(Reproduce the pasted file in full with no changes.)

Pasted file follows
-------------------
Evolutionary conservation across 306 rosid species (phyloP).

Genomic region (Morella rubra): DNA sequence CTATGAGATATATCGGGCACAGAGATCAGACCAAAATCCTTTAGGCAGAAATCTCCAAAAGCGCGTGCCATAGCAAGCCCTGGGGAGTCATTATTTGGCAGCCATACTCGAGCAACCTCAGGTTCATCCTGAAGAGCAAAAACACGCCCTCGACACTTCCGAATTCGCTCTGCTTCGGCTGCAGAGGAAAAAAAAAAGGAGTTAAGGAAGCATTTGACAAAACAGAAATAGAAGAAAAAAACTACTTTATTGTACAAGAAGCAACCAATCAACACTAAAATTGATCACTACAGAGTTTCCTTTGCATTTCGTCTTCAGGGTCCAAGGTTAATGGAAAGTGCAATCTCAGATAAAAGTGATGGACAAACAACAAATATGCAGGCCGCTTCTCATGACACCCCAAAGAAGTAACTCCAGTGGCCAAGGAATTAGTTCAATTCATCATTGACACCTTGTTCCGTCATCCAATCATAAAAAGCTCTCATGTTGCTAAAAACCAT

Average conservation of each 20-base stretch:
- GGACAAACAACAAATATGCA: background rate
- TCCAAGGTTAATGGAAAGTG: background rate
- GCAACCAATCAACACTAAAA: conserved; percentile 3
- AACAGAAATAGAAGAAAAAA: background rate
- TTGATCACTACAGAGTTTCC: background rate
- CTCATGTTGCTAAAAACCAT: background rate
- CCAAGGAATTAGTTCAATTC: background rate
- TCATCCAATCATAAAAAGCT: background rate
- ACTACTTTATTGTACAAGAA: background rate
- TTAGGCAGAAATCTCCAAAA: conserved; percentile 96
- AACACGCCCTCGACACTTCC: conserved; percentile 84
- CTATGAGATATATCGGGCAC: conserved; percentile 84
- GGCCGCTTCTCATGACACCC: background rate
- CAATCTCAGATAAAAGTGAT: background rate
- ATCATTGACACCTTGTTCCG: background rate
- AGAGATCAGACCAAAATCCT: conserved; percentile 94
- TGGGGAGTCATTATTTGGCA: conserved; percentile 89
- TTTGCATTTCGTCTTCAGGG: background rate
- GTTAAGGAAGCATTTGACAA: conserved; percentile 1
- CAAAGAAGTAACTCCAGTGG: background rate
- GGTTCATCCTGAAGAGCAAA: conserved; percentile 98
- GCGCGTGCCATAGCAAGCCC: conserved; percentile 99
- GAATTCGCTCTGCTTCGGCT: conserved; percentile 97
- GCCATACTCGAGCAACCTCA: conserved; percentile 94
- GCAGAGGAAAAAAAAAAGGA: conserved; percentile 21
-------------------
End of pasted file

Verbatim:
Evolutionary conservation across 306 rosid species (phyloP).

Genomic region (Morella rubra): DNA sequence CTATGAGATATATCGGGCACAGAGATCAGACCAAAATCCTTTAGGCAGAAATCTCCAAAAGCGCGTGCCATAGCAAGCCCTGGGGAGTCATTATTTGGCAGCCATACTCGAGCAACCTCAGGTTCATCCTGAAGAGCAAAAACACGCCCTCGACACTTCCGAATTCGCTCTGCTTCGGCTGCAGAGGAAAAAAAAAAGGAGTTAAGGAAGCATTTGACAAAACAGAAATAGAAGAAAAAAACTACTTTATTGTACAAGAAGCAACCAATCAACACTAAAATTGATCACTACAGAGTTTCCTTTGCATTTCGTCTTCAGGGTCCAAGGTTAATGGAAAGTGCAATCTCAGATAAAAGTGATGGACAAACAACAAATATGCAGGCCGCTTCTCATGACACCCCAAAGAAGTAACTCCAGTGGCCAAGGAATTAGTTCAATTCATCATTGACACCTTGTTCCGTCATCCAATCATAAAAAGCTCTCATGTTGCTAAAAACCAT

Average conservation of each 20-base stretch:
- GGACAAACAACAAATATGCA: background rate
- TCCAAGGTTAATGGAAAGTG: background rate
- GCAACCAATCAACACTAAAA: conserved; percentile 3
- AACAGAAATAGAAGAAAAAA: background rate
- TTGATCACTACAGAGTTTCC: background rate
- CTCATGTTGCTAAAAACCAT: background rate
- CCAAGGAATTAGTTCAATTC: background rate
- TCATCCAATCATAAAAAGCT: background rate
- ACTACTTTATTGTACAAGAA: background rate
- TTAGGCAGAAATCTCCAAAA: conserved; percentile 96
- AACACGCCCTCGACACTTCC: conserved; percentile 84
- CTATGAGATATATCGGGCAC: conserved; percentile 84
- GGCCGCTTCTCATGACACCC: background rate
- CAATCTCAGATAAAAGTGAT: background rate
- ATCATTGACACCTTGTTCCG: background rate
- AGAGATCAGACCAAAATCCT: conserved; percentile 94
- TGGGGAGTCATTATTTGGCA: conserved; percentile 89
- TTTGCATTTCGTCTTCAGGG: background rate
- GTTAAGGAAGCATTTGACAA: conserved; percentile 1
- CAAAGAAGTAACTCCAGTGG: background rate
- GGTTCATCCTGAAGAGCAAA: conserved; percentile 98
- GCGCGTGCCATAGCAAGCCC: conserved; percentile 99
- GAATTCGCTCTGCTTCGGCT: conserved; percentile 97
- GCCATACTCGAGCAACCTCA: conserved; percentile 94
- GCAGAGGAAAAAAAAAAGGA: conserved; percentile 21